These are slightly larger lures, they contain internal ball bearings to allow improved casting distance (not quite as good as the dedicated distance options above) and to give off a rattle while being retrieved. The big secret of this lure is its suspending action. When on the retrieve it dives down like the floating options above, but when the retrieve stops the lure stops and suspends mid-water. This sudden freeze can trigger the strike instinct on a chasing trout making it one deadly lure.

    #1 [b:1vdpg71a] Rapala CountDown[/b:1vdpg71a]

    The CD is a excellent lure, cast it out and then it starts to sink at a fairly predictable rate of 30cm/ Sec. So if the water is about 2 meters deep and the fish are holding deep it can be cast out, allowing to sink for 5 seconds before starting the retrieve with the knowledge that the lure is running near the bottom. To make this lure even better is its relatively heavy weight, the tiny CD01 can outcast most comparably sizes lures. So when distance, and a small lure is required these are the best option I have tried which catch fish.

    My favorite option is the tiny CD01, which casts like a bullet and uses only a single treble hook so it snags less weed. Good for fishing in weedy spring creeks, cast out into a channel, let sink before doing a quick retrieve, flick it across any weed then allow it to sink and retrieve again. The slightly larger CD03 is another excellent lure, the action might be slightly better although the double treble hooks catch much more weeds. Could remove one of the trebles but that changes the action.

    For more information (including pictures) on many more Spinners and how to fish them I recommended “Trolling & Spin Fishing for Trout” by Allan Burgess

    https://fishingmag.co.nz/Assets/Troll-Spin-eBook/Trolling-and-Spin-Fishing-Splash-2.htm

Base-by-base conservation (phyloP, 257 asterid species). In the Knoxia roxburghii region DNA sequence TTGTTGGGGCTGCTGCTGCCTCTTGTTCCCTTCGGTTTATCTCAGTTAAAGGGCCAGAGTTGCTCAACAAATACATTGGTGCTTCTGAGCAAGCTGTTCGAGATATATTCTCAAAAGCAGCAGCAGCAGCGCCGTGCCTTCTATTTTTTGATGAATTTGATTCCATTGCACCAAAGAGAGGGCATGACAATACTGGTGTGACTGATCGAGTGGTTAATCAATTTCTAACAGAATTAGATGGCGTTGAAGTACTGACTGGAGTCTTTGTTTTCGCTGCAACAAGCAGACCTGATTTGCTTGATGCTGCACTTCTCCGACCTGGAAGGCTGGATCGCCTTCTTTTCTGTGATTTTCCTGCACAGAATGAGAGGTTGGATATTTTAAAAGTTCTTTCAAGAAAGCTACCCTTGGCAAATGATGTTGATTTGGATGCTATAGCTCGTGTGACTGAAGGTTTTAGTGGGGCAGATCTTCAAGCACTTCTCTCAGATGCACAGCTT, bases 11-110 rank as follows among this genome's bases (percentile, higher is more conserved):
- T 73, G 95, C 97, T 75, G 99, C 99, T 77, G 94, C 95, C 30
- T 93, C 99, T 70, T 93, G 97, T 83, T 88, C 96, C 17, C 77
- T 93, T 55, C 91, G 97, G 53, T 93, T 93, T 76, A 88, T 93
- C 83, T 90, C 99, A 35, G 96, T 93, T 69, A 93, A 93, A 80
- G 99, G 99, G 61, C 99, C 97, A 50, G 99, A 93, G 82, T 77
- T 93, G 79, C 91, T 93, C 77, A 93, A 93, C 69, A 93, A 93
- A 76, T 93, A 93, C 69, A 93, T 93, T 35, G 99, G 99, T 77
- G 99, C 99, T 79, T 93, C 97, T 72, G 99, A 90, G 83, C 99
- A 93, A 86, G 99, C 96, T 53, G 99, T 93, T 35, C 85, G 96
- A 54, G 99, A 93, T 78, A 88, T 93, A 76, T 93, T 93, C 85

So this is my fourth edition of my summer series of tackle posts.

    #25163

    ripshitandbust
    Participant

    great post. What is your recommendation for bibbed trolling lures? I routinely use rapala CD7’s They are expensive I pick them up cheap off ebay. Are there some good alternatives which give a bit of depth? I have a downrigger but in some places like the ahuriri arm of benmore it’s not really much use due to the shallow nature of the edges

    #25165

    yellowfin
    Participant


    [b:bjt16xnr]Mepps Black Fury[/b:bjt16xnr]

    [b:bjt16xnr]Rapala Countdown CD7[/b:bjt16xnr]
    A mate of mine regularly fishes the middle reaches of the Waimakariri River. He spins almost exclusively with small blade spinners like the Mepps. He catches a lot of rainbows, browns, and always a few salmon each summer. He says he doesn’t loose that many of his blade spinners and regards them as a small price to pay for the good fish he catches. The Rapala Countdown CD 5 and 7 is another deadly lure that can be used to catch trout in clear water. It fishes well in different situations from being cast upstream, where it can drift down on to holding fish, cast close to weed beds in a lake, or cast out around a lake edge, or close to a stream bank. It is light and not easy to cast any distance. Trout just love them!
    What a great post Miliwolf. I haven’t even tried a Yo-Zuri Mag Minnow. I had to do a Google search. They look good. I’ll get some and give them a go. Anglers often stick to tried and tested lures they have caught fish on in the past. :grin:

    #25167

    shark slayer
    Participant

    if the edges are shallow a cd7 with no downrigger is all you would need otherwise a downrigger like you said you have is best..if you find the cd7 isnt deep enough and the down rigger is to deep then just add a small sinker a foot in front of youe lure..i have used yo zuri magnet minnows for a long time now and they are deadly..rapalas yo zuris and softbaits are all as effective as each other its just a matter of using common sense to figure wich is best to use in different situations.i personally much prefer fly fishing to spin fishing when it comes to trout these days..its much more versatile and suits a larger variety of situations better..i find nymphing to be way more productive..but when theres plenty of flow and colour i bring out the spin gear..its funny how we over think gear sometimes tho..when predatory species are around in numbers anything works..i caught heaps of perch a few weeks ago on bare jigheads..and in the dark!!! :lol: